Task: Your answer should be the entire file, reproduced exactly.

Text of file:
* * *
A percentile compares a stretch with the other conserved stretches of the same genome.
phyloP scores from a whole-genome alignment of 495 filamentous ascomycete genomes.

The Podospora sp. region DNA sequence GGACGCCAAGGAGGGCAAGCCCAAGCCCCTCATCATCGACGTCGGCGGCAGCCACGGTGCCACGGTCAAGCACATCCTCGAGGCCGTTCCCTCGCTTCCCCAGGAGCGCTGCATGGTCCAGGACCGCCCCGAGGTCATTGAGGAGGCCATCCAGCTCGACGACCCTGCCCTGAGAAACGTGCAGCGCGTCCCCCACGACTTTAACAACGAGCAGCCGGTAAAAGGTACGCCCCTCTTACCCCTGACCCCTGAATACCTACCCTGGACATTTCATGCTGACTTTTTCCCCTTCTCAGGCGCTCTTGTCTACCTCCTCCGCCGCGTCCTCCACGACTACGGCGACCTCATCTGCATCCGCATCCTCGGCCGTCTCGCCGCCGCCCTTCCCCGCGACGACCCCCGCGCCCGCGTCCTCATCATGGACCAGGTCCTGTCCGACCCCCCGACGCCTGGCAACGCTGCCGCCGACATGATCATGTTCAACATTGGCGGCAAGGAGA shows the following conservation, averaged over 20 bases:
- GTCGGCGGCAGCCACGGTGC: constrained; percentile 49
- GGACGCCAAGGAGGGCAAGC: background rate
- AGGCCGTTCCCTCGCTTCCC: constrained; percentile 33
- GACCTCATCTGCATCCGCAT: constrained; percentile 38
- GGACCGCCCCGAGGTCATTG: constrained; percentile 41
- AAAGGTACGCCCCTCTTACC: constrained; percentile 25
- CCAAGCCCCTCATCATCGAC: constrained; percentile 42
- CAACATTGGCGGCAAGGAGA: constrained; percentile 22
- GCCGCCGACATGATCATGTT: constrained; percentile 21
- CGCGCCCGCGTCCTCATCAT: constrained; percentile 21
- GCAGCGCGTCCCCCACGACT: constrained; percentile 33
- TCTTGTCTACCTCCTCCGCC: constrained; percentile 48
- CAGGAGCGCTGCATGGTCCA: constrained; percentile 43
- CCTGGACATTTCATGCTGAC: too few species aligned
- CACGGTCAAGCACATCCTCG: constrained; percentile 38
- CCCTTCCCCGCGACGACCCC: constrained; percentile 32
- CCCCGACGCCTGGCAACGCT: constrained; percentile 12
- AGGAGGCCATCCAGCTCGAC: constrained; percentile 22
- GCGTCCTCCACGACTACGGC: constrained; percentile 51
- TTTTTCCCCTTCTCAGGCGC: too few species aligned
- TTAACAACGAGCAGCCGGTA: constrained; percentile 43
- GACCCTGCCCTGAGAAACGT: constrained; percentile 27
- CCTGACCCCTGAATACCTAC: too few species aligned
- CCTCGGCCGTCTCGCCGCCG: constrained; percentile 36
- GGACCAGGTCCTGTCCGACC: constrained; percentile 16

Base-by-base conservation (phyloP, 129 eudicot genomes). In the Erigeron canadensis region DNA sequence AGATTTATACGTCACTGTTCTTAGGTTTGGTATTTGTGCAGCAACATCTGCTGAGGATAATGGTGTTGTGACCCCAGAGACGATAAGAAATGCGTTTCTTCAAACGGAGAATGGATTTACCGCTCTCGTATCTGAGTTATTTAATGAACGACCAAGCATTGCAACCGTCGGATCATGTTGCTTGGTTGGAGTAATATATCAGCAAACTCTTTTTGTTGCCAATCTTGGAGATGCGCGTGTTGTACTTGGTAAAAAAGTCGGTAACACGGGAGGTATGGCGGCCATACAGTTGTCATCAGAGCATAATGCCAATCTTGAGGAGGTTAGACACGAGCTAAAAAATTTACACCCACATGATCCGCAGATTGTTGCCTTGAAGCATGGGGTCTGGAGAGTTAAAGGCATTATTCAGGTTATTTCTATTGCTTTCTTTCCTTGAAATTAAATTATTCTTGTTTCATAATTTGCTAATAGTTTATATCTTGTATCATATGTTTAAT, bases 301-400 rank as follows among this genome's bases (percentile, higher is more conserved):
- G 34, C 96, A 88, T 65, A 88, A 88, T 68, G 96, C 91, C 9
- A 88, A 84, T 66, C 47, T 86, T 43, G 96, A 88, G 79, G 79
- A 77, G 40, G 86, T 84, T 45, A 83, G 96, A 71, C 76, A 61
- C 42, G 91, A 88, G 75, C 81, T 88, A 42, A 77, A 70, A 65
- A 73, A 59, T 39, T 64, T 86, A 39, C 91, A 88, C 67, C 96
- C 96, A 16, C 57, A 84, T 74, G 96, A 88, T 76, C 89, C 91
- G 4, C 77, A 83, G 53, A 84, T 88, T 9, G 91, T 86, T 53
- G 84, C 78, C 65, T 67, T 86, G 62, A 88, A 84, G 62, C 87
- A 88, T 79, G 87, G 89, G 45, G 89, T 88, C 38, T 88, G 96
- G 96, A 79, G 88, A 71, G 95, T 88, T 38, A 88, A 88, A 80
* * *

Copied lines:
A percentile compares a stretch with the other conserved stretches of the same genome.
phyloP scores from a whole-genome alignment of 495 filamentous ascomycete genomes.

The Podospora sp. region DNA sequence GGACGCCAAGGAGGGCAAGCCCAAGCCCCTCATCATCGACGTCGGCGGCAGCCACGGTGCCACGGTCAAGCACATCCTCGAGGCCGTTCCCTCGCTTCCCCAGGAGCGCTGCATGGTCCAGGACCGCCCCGAGGTCATTGAGGAGGCCATCCAGCTCGACGACCCTGCCCTGAGAAACGTGCAGCGCGTCCCCCACGACTTTAACAACGAGCAGCCGGTAAAAGGTACGCCCCTCTTACCCCTGACCCCTGAATACCTACCCTGGACATTTCATGCTGACTTTTTCCCCTTCTCAGGCGCTCTTGTCTACCTCCTCCGCCGCGTCCTCCACGACTACGGCGACCTCATCTGCATCCGCATCCTCGGCCGTCTCGCCGCCGCCCTTCCCCGCGACGACCCCCGCGCCCGCGTCCTCATCATGGACCAGGTCCTGTCCGACCCCCCGACGCCTGGCAACGCTGCCGCCGACATGATCATGTTCAACATTGGCGGCAAGGAGA shows the following conservation, averaged over 20 bases:
- GTCGGCGGCAGCCACGGTGC: constrained; percentile 49
- GGACGCCAAGGAGGGCAAGC: background rate
- AGGCCGTTCCCTCGCTTCCC: constrained; percentile 33
- GACCTCATCTGCATCCGCAT: constrained; percentile 38
- GGACCGCCCCGAGGTCATTG: constrained; percentile 41
- AAAGGTACGCCCCTCTTACC: constrained; percentile 25
- CCAAGCCCCTCATCATCGAC: constrained; percentile 42
- CAACATTGGCGGCAAGGAGA: constrained; percentile 22
- GCCGCCGACATGATCATGTT: constrained; percentile 21
- CGCGCCCGCGTCCTCATCAT: constrained; percentile 21
- GCAGCGCGTCCCCCACGACT: constrained; percentile 33
- TCTTGTCTACCTCCTCCGCC: constrained; percentile 48
- CAGGAGCGCTGCATGGTCCA: constrained; percentile 43
- CCTGGACATTTCATGCTGAC: too few species aligned
- CACGGTCAAGCACATCCTCG: constrained; percentile 38
- CCCTTCCCCGCGACGACCCC: constrained; percentile 32
- CCCCGACGCCTGGCAACGCT: constrained; percentile 12
- AGGAGGCCATCCAGCTCGAC: constrained; percentile 22
- GCGTCCTCCACGACTACGGC: constrained; percentile 51
- TTTTTCCCCTTCTCAGGCGC: too few species aligned
- TTAACAACGAGCAGCCGGTA: constrained; percentile 43
- GACCCTGCCCTGAGAAACGT: constrained; percentile 27
- CCTGACCCCTGAATACCTAC: too few species aligned
- CCTCGGCCGTCTCGCCGCCG: constrained; percentile 36
- GGACCAGGTCCTGTCCGACC: constrained; percentile 16

Base-by-base conservation (phyloP, 129 eudicot genomes). In the Erigeron canadensis region DNA sequence AGATTTATACGTCACTGTTCTTAGGTTTGGTATTTGTGCAGCAACATCTGCTGAGGATAATGGTGTTGTGACCCCAGAGACGATAAGAAATGCGTTTCTTCAAACGGAGAATGGATTTACCGCTCTCGTATCTGAGTTATTTAATGAACGACCAAGCATTGCAACCGTCGGATCATGTTGCTTGGTTGGAGTAATATATCAGCAAACTCTTTTTGTTGCCAATCTTGGAGATGCGCGTGTTGTACTTGGTAAAAAAGTCGGTAACACGGGAGGTATGGCGGCCATACAGTTGTCATCAGAGCATAATGCCAATCTTGAGGAGGTTAGACACGAGCTAAAAAATTTACACCCACATGATCCGCAGATTGTTGCCTTGAAGCATGGGGTCTGGAGAGTTAAAGGCATTATTCAGGTTATTTCTATTGCTTTCTTTCCTTGAAATTAAATTATTCTTGTTTCATAATTTGCTAATAGTTTATATCTTGTATCATATGTTTAAT, bases 301-400 rank as follows among this genome's bases (percentile, higher is more conserved):
- G 34, C 96, A 88, T 65, A 88, A 88, T 68, G 96, C 91, C 9
- A 88, A 84, T 66, C 47, T 86, T 43, G 96, A 88, G 79, G 79
- A 77, G 40, G 86, T 84, T 45, A 83, G 96, A 71, C 76, A 61
- C 42, G 91, A 88, G 75, C 81, T 88, A 42, A 77, A 70, A 65
- A 73, A 59, T 39, T 64, T 86, A 39, C 91, A 88, C 67, C 96
- C 96, A 16, C 57, A 84, T 74, G 96, A 88, T 76, C 89, C 91
- G 4, C 77, A 83, G 53, A 84, T 88, T 9, G 91, T 86, T 53
- G 84, C 78, C 65, T 67, T 86, G 62, A 88, A 84, G 62, C 87
- A 88, T 79, G 87, G 89, G 45, G 89, T 88, C 38, T 88, G 96
- G 96, A 79, G 88, A 71, G 95, T 88, T 38, A 88, A 88, A 80